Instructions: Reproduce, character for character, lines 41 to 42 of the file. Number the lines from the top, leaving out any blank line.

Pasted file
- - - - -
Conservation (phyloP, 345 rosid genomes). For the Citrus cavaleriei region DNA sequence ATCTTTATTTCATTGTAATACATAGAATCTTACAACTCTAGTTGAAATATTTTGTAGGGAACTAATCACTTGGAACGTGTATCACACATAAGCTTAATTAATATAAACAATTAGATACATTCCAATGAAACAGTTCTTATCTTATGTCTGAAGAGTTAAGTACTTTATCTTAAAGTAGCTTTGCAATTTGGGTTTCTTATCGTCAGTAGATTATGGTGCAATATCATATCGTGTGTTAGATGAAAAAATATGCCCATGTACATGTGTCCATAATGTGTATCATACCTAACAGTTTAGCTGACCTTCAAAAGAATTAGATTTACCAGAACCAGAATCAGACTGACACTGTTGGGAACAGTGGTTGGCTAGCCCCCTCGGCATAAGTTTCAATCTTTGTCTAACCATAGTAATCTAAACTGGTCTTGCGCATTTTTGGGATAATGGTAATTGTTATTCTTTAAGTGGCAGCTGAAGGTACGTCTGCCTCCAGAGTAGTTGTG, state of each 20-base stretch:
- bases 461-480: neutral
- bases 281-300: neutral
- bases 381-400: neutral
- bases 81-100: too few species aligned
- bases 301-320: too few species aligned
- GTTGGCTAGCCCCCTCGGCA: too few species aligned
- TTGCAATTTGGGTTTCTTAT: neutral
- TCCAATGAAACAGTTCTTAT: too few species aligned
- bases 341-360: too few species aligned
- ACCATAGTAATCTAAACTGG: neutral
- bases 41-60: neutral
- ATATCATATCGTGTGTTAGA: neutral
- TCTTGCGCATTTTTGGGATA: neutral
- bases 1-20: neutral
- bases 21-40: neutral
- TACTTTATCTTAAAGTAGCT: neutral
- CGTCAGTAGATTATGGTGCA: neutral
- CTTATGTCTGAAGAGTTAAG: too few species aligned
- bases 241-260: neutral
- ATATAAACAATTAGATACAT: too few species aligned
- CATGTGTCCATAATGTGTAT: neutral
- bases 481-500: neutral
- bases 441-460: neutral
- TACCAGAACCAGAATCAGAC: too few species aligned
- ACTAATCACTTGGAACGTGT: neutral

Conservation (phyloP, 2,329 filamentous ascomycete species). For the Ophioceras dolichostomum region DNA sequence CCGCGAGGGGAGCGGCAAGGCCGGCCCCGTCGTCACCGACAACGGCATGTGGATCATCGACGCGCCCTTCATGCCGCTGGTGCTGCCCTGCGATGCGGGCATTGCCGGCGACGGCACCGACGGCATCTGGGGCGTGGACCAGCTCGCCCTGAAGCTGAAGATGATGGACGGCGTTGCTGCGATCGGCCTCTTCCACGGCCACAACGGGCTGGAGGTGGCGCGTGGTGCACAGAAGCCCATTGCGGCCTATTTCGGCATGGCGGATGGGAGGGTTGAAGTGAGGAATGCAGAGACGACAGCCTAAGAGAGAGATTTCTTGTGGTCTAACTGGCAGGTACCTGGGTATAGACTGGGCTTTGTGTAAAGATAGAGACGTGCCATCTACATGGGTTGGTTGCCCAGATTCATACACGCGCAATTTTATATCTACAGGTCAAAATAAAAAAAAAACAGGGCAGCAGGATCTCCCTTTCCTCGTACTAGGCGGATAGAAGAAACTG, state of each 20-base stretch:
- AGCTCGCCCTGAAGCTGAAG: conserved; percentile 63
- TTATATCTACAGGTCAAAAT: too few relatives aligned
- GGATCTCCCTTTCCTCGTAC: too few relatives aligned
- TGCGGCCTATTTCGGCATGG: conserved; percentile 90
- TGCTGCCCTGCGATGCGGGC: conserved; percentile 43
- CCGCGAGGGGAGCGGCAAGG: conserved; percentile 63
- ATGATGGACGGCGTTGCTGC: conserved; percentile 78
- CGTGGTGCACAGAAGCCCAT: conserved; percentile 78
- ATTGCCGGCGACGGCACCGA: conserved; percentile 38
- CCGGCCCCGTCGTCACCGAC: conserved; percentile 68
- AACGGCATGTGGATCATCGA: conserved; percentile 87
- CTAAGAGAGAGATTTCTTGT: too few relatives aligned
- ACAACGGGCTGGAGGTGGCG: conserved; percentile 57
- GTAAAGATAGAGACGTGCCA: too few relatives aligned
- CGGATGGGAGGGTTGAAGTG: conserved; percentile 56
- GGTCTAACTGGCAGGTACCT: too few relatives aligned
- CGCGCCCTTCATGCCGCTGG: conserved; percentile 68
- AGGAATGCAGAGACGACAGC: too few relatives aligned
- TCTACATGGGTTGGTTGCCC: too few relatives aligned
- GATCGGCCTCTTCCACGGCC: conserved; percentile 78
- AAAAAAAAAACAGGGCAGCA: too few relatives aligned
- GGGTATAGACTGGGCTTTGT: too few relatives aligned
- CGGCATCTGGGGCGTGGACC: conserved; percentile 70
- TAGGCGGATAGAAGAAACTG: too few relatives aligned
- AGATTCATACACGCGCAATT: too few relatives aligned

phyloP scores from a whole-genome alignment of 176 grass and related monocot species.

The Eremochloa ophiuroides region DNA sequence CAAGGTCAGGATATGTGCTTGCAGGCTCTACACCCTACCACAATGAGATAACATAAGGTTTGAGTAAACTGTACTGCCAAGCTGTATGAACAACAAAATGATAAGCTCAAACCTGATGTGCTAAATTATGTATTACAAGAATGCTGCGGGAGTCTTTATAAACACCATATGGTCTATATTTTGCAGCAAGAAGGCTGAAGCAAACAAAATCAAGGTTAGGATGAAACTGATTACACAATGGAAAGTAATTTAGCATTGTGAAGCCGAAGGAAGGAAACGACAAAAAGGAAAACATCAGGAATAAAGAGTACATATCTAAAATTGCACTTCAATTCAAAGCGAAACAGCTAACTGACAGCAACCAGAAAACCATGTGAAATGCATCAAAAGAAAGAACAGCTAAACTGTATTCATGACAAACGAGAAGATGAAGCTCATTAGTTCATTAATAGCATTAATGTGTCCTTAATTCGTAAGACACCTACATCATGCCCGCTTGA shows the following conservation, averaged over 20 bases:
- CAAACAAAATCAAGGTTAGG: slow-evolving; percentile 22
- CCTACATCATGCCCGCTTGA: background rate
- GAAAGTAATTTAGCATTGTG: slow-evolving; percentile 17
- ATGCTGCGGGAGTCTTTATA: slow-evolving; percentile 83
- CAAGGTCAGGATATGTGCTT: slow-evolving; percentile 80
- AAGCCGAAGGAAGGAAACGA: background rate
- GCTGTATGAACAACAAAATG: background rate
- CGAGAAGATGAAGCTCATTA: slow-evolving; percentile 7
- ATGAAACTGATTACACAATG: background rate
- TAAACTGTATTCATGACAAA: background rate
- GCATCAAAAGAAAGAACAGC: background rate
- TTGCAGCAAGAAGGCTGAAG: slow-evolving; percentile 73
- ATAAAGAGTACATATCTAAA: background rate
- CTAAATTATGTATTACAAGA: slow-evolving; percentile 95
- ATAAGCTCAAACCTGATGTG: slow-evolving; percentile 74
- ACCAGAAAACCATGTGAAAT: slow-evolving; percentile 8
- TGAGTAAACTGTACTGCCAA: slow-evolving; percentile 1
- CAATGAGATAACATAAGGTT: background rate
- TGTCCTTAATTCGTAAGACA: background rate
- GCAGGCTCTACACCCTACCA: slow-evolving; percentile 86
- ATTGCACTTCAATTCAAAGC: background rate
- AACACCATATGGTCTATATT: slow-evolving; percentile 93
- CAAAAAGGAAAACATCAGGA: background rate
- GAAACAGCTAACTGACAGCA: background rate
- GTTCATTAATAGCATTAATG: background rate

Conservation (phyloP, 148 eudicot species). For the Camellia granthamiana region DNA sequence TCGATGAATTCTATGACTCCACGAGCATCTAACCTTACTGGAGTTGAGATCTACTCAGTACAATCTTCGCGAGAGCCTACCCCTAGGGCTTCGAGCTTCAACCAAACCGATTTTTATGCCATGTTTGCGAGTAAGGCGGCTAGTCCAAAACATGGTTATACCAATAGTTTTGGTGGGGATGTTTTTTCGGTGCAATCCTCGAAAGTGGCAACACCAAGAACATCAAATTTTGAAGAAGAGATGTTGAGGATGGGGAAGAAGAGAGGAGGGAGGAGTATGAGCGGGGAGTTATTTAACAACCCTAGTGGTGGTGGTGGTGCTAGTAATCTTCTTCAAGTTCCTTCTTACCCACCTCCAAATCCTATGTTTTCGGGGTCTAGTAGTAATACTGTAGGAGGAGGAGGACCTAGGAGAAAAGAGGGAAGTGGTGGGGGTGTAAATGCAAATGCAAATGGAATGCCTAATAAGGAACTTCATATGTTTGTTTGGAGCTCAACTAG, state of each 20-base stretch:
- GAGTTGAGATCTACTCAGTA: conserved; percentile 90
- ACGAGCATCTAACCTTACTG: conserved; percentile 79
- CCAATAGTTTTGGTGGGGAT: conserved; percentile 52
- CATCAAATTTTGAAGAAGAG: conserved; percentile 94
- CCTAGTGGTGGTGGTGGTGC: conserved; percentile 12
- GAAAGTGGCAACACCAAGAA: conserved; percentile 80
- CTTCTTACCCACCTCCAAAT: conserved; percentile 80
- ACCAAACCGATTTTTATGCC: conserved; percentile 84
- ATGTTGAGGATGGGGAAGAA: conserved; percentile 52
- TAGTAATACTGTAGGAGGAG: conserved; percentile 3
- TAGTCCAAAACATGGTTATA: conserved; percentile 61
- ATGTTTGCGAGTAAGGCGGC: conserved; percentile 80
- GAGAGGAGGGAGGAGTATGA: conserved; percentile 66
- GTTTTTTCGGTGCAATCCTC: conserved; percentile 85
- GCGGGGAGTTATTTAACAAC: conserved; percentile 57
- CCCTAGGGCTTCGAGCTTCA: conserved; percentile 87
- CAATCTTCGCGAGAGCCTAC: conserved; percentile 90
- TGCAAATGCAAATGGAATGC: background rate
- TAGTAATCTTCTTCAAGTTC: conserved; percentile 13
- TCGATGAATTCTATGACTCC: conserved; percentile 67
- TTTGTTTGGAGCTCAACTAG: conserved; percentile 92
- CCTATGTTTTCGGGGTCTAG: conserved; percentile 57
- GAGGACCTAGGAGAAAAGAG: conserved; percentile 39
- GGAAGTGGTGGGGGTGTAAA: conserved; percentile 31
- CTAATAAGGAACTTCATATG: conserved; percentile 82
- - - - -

- GTAAAGATAGAGACGTGCCA: too few relatives aligned
- CGGATGGGAGGGTTGAAGTG: conserved; percentile 56